GreggFebruary 13, 2008 8:16 AM

Got to disagree with you. If a person is an illegal alien, they're already committing a crime. They should be deported.

An illegal immigrant has already proved that they don't "trust and respect law enforcement." In every interaction with a branch of our government, they might be gloating about how they're getting away with using our roads, schools, economy, etc - without paying taxes.

I'm not saying that our immigration laws are perfect. Wouldn't even say that they're reasonably good. Frankly, they're prejudiced and arbitrary - but they are the LAW. Lobby to change the law if you want, but don't condone and assist the breaking of the law.

jdegeFebruary 13, 2008 8:17 AM

"But we're not talking about criminals talking to the police about their illegal activity. We're talking about people afraid to talk to the police because they'll be harrassed or worse."

We're talking about people who broke the law in entering this country and who are continuing to break the law by remaining in this country. They are criminals and will continue to be criminals even if we do give them drivers licenses, and the idea that they will suddenly be more comfortable in talking to police because we've given them a DL is absurd.

They don't feel uncomfortable in talking to police because of fear of being "harassed". They feel uncomfortable in talking to police because of perfectly legitimate fears of being treated as they know they deserve under the law.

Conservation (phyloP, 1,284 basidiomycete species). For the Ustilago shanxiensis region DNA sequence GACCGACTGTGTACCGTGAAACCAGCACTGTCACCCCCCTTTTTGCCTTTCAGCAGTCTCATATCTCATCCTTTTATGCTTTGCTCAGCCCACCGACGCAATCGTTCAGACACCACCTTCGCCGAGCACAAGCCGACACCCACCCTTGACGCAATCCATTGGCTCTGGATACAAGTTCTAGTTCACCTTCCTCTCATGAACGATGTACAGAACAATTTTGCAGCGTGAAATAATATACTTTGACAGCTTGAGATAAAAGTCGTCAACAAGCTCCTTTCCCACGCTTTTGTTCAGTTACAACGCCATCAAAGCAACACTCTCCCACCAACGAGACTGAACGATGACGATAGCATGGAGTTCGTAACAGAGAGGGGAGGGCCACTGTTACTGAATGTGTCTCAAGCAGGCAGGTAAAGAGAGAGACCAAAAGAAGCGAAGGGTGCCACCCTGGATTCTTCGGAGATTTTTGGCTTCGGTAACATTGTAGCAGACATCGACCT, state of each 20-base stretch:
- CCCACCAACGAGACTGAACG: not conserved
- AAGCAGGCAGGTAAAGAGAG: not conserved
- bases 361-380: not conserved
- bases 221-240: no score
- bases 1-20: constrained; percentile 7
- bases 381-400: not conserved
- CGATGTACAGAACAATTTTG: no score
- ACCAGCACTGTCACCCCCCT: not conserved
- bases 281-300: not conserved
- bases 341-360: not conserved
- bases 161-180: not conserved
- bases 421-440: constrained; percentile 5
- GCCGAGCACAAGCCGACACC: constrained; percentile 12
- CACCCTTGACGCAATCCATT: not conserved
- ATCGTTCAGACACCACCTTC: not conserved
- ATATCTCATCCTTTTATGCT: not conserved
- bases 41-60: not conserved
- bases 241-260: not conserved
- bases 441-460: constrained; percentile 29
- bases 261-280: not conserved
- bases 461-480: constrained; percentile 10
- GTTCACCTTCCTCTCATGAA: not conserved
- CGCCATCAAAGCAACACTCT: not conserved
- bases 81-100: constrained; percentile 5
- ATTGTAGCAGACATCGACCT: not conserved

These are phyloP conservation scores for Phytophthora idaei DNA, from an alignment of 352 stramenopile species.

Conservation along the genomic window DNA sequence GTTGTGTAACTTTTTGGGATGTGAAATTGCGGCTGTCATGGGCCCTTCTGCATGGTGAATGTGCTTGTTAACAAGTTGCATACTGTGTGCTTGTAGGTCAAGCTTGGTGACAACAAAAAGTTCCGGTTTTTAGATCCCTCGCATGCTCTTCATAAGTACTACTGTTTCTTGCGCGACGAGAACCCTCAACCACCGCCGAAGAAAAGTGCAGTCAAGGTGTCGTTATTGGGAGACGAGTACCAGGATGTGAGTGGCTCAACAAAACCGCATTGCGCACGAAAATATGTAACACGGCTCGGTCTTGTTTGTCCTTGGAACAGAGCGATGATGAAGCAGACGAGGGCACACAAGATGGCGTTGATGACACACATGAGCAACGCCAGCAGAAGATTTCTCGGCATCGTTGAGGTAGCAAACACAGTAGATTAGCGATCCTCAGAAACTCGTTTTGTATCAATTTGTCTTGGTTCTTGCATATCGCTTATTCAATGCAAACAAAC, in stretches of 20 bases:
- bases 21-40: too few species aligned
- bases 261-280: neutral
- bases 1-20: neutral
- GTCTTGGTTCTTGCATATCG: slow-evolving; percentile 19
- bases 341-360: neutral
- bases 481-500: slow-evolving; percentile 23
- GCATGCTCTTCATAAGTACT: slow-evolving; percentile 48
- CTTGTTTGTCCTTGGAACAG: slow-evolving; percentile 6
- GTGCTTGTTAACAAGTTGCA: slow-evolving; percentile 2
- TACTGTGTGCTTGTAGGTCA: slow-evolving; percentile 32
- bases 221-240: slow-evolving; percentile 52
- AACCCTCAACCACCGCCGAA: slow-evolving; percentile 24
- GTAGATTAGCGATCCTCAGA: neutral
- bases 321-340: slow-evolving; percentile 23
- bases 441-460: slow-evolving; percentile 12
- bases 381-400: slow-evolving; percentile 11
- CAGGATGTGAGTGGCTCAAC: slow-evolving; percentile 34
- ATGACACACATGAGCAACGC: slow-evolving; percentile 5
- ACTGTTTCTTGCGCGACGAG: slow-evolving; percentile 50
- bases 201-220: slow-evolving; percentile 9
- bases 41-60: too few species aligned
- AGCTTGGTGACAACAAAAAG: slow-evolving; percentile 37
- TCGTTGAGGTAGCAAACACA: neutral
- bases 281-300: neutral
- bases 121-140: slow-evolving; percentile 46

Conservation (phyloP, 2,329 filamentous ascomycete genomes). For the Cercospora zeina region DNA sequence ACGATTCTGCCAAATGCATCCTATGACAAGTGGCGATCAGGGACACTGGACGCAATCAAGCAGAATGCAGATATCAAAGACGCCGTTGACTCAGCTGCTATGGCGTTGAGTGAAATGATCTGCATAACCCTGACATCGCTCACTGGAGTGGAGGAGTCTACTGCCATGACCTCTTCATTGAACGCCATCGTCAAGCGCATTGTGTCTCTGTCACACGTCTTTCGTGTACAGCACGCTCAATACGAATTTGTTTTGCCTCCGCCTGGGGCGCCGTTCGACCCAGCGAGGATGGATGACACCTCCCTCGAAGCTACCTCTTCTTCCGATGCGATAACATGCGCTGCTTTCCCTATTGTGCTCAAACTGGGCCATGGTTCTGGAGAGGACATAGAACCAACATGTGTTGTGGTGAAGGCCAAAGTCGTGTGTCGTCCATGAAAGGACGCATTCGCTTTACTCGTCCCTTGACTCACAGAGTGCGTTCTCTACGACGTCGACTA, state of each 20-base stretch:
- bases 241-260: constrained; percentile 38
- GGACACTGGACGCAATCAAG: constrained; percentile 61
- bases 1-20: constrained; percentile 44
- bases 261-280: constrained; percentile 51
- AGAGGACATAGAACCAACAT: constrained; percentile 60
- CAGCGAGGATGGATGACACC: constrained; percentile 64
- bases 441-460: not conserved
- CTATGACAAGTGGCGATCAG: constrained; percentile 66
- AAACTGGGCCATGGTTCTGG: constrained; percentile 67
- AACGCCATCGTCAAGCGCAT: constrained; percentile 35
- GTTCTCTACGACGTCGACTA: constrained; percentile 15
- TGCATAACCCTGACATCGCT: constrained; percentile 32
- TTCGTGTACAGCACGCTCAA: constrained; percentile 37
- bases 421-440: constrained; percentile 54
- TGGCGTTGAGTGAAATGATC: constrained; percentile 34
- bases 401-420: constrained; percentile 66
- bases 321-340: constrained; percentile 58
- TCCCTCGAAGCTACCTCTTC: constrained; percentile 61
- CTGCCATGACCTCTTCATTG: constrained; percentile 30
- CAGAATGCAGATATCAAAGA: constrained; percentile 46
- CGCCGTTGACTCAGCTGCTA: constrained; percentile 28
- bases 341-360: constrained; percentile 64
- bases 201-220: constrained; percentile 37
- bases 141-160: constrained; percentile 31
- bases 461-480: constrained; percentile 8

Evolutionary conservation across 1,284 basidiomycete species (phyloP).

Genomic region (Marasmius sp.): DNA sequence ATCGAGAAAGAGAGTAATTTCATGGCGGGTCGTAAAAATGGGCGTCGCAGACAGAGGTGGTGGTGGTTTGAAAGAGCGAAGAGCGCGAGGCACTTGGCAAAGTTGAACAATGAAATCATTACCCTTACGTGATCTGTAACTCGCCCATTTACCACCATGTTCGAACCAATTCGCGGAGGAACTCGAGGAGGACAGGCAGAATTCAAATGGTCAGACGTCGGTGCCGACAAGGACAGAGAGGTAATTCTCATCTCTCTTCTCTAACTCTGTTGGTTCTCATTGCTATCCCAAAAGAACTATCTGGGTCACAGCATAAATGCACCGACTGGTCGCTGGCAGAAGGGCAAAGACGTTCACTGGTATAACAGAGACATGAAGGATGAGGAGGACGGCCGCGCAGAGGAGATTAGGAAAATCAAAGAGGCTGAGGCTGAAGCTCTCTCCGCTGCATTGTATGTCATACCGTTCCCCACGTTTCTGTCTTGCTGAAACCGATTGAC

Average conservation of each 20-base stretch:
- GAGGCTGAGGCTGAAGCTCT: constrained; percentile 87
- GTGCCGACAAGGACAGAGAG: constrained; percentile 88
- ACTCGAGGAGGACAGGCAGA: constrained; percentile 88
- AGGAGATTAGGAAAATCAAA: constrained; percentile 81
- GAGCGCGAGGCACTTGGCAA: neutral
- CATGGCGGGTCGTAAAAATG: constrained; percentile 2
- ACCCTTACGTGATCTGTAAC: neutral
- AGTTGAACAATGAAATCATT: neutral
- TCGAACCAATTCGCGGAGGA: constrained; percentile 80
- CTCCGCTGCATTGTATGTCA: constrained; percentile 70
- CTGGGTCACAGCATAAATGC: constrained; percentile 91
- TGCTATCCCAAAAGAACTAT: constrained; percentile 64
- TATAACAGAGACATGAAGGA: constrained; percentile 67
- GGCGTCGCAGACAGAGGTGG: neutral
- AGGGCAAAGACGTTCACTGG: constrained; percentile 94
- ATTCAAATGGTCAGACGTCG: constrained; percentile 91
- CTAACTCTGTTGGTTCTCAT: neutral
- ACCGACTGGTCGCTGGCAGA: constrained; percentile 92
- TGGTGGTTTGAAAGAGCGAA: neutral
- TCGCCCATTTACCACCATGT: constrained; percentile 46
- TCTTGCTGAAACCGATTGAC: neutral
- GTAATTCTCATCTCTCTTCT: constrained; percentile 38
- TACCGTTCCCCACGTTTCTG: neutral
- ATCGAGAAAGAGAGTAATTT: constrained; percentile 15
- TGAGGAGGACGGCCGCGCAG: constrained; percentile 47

They aren't going to be comfortable in talking to police until they stop being criminals.

AnonymousFebruary 13, 2008 8:28 AM

@Victor Williams:

"If I an wanted for robbing a bank, should I feel safe talking to the police about an unrelated crime that I witnessed? While I tend to agree with the rest of what you wrote, lawbreaking is lawbreaking and the police shouldn't be ignoring one type while pursuing another."

I speed all the time. I also roll through many (bullshit) stop signs. So you do, and so do millions of other people. We are all law breakers, multiple times a day. Many of the laws you break you don't even know exist.

If when I report a burglary in progress, or someone walking around with a gun, if I can expect to be bothered about fluff like this, my thinking would be "F' it!" and move on.